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Novelist Stewart O'Nan visits Canisius College tonight

The Canisius College Contemporary Writers Series presents a reading by and discussion with Stewart O'Nan at 7:30 tonight (Thursday) in the Grupp Fireside Lounge of the college's Richard E. Winter Student Center, located on 80 Hughes St. in Buffalo.  The event is free and open to the public.

O'Nan is the award-winning, Pittsburgh-based author of twelve novels, including “Snow Angels” (1994), “A Prayer for the Dying” (1999),  “Last Night at the Lobster” (2007), “Songs for the Missing” (2008), and, most recently, “Emily, Alone”(Viking, 2011). 

His best-known nonfiction books include “The Circus Fire” (2000) — based on the Hartford, Connecticut Circus Fire of 1944 — and “Faithful,” a book about the Boston Red Sox 2004 World Series Championship season co-authored with Stephen King.

O'Nan, who once studied to be an aerospace engineer but went on to receive his M.F.A. in Creative Writing at Cornell University, was awarded the 1993 Drue Heinz Literature Prize for his debut collection of short stories "In the Walled City" (University of Pittsburgh Press).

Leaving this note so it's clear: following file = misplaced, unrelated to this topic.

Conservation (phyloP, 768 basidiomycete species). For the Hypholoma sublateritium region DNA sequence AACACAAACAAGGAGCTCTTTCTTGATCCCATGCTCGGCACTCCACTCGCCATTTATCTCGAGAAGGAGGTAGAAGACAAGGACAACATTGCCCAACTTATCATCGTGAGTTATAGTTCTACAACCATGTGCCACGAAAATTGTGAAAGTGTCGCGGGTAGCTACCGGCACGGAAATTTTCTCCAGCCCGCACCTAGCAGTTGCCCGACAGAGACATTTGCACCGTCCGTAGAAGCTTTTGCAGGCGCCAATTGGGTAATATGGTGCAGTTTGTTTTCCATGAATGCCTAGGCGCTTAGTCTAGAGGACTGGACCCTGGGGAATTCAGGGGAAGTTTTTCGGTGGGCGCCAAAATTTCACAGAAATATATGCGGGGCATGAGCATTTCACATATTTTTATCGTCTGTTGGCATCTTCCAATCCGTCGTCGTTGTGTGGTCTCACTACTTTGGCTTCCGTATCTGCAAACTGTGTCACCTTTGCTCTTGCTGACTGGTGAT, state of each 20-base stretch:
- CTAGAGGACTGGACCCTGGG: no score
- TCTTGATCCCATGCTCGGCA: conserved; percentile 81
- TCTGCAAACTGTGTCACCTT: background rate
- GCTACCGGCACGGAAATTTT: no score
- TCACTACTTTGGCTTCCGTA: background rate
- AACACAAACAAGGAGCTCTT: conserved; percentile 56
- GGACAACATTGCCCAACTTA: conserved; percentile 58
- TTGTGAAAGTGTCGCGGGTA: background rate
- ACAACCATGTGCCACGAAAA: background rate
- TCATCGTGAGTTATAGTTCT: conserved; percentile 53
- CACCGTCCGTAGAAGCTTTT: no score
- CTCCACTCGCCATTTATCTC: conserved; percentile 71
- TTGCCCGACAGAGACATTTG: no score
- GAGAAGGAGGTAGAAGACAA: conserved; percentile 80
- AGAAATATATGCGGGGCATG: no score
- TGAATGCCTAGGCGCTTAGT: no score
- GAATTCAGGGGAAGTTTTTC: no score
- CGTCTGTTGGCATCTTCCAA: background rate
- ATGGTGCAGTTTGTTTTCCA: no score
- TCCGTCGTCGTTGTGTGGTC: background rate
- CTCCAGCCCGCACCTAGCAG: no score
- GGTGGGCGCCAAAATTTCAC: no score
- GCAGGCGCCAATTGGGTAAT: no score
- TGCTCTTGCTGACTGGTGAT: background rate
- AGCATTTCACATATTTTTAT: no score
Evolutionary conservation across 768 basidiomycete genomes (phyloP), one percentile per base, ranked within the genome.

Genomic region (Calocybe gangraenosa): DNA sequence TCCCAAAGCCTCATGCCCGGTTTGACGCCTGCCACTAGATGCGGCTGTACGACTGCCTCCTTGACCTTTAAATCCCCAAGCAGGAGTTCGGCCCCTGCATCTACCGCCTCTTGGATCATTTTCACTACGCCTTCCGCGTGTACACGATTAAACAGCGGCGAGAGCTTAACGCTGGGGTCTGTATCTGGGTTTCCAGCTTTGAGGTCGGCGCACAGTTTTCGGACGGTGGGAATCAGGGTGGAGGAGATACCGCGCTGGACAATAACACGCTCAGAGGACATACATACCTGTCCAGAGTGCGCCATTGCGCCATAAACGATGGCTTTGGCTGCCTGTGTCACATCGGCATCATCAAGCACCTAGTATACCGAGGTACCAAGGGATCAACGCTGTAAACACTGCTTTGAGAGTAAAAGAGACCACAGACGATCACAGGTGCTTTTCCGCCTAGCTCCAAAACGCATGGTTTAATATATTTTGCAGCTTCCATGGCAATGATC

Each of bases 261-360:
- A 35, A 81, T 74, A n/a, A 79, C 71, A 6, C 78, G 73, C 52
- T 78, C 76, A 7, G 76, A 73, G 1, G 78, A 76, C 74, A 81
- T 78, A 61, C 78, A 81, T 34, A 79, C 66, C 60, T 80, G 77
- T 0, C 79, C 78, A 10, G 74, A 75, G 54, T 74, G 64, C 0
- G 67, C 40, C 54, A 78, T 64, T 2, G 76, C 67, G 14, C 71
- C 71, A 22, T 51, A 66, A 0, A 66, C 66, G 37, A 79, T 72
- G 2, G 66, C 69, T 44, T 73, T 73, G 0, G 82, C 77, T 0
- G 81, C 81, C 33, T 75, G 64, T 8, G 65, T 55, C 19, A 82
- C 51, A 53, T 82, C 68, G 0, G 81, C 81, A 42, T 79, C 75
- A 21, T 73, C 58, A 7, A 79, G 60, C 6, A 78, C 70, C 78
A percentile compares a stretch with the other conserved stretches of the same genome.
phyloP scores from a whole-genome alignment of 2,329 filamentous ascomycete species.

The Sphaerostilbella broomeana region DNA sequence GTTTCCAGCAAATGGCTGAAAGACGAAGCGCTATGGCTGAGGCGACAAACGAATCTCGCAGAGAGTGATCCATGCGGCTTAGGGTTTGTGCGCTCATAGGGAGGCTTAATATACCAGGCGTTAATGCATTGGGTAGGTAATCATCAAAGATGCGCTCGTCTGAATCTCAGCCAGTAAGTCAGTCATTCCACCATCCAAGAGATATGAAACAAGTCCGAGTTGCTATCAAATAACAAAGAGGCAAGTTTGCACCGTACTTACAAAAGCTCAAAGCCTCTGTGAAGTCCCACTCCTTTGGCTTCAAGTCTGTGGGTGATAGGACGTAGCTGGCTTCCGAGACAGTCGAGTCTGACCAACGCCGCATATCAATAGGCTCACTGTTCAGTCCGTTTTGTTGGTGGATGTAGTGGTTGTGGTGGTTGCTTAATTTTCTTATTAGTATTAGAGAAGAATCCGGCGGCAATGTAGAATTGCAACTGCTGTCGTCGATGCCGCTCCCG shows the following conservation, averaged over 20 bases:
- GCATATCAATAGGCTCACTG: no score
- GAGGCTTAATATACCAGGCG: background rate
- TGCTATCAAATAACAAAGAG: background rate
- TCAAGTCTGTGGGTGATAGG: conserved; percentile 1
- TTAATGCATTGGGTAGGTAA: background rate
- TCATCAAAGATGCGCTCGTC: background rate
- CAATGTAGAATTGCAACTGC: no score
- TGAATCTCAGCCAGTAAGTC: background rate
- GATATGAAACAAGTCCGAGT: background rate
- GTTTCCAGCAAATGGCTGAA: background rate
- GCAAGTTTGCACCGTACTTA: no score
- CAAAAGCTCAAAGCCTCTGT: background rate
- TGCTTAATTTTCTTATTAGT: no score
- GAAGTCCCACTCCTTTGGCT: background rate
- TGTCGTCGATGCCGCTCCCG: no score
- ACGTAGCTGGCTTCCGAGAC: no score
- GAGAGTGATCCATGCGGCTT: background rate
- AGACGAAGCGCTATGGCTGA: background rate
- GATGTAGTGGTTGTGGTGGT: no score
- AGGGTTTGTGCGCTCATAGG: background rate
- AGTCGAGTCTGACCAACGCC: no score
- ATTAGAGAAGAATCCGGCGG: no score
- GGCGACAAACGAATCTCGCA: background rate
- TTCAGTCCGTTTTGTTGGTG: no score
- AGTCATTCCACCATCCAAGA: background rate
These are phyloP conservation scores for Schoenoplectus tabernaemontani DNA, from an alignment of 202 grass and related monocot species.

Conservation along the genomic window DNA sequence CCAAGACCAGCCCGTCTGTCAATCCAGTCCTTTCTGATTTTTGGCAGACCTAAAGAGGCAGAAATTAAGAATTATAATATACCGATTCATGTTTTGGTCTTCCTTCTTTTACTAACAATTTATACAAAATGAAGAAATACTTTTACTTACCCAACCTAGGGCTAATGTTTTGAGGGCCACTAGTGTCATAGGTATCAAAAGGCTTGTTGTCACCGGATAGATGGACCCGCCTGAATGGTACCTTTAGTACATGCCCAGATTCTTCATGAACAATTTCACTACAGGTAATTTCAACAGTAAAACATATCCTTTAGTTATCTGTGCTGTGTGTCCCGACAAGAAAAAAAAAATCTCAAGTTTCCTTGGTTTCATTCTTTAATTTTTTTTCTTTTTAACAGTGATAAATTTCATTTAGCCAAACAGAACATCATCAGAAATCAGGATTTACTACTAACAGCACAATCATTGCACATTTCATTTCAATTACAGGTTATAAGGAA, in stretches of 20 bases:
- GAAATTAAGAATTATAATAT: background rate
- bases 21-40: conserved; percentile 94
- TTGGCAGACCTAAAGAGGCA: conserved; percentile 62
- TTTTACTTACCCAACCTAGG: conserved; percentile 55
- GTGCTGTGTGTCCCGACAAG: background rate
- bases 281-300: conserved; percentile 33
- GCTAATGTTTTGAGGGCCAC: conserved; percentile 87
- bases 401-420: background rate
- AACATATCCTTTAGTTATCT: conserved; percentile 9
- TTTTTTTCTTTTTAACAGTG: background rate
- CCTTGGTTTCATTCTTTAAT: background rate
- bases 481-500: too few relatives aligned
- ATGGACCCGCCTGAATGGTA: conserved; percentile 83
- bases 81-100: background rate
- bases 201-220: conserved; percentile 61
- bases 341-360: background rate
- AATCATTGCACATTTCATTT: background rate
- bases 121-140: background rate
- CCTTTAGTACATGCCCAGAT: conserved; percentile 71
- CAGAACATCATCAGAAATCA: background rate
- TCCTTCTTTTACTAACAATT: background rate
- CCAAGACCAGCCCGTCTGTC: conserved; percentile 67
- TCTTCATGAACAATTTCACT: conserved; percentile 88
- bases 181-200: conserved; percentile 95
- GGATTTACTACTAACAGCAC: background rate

His second novel "Snow Angels"(Doubleday, 1994) was adapted into motion picture by the same title by director David Gordon Green.  Actors Sam Rockwell and Kate Beckinsale starred in the film, which 
was distributed by Warner Independent Films and debuted at the 2007 Sundance Film Festival.

While teaching at Trinity College in Hartford, Connecticut in the mid 1990's, he compiled extensive research on Vietnam War memoirs and oral narratives that led to his 1996 novel "The Names of Dead."

In 1996, Granta Magazine included O'Nan in its list of the top twenty young American novelists.

His 2007 novel "Last Night at the Lobster," set in a New Britain, Connecticut Red Lobster restaurant on the last day of its existence in a local strip mall, anticipated the wave of "downsizing" and "New Depression" era fiction and non-fiction writing about working class life in America.

His most recent novel, "Emily, Alone" is a sequel to his 2002 novel "Wish You Were Here."   It follows the diminishing world of 80 year old Emily Maxwell, a widow now living alone after a lifetime dedicated to family life in all its heartbreaking dignity and intimate minutia.  How Emily  reinvents her sense of identity--and finds some measure of grace--under these circumstances becomes the question that drives O'Nan's gritty domestic realism.  

--R.D. Pohl


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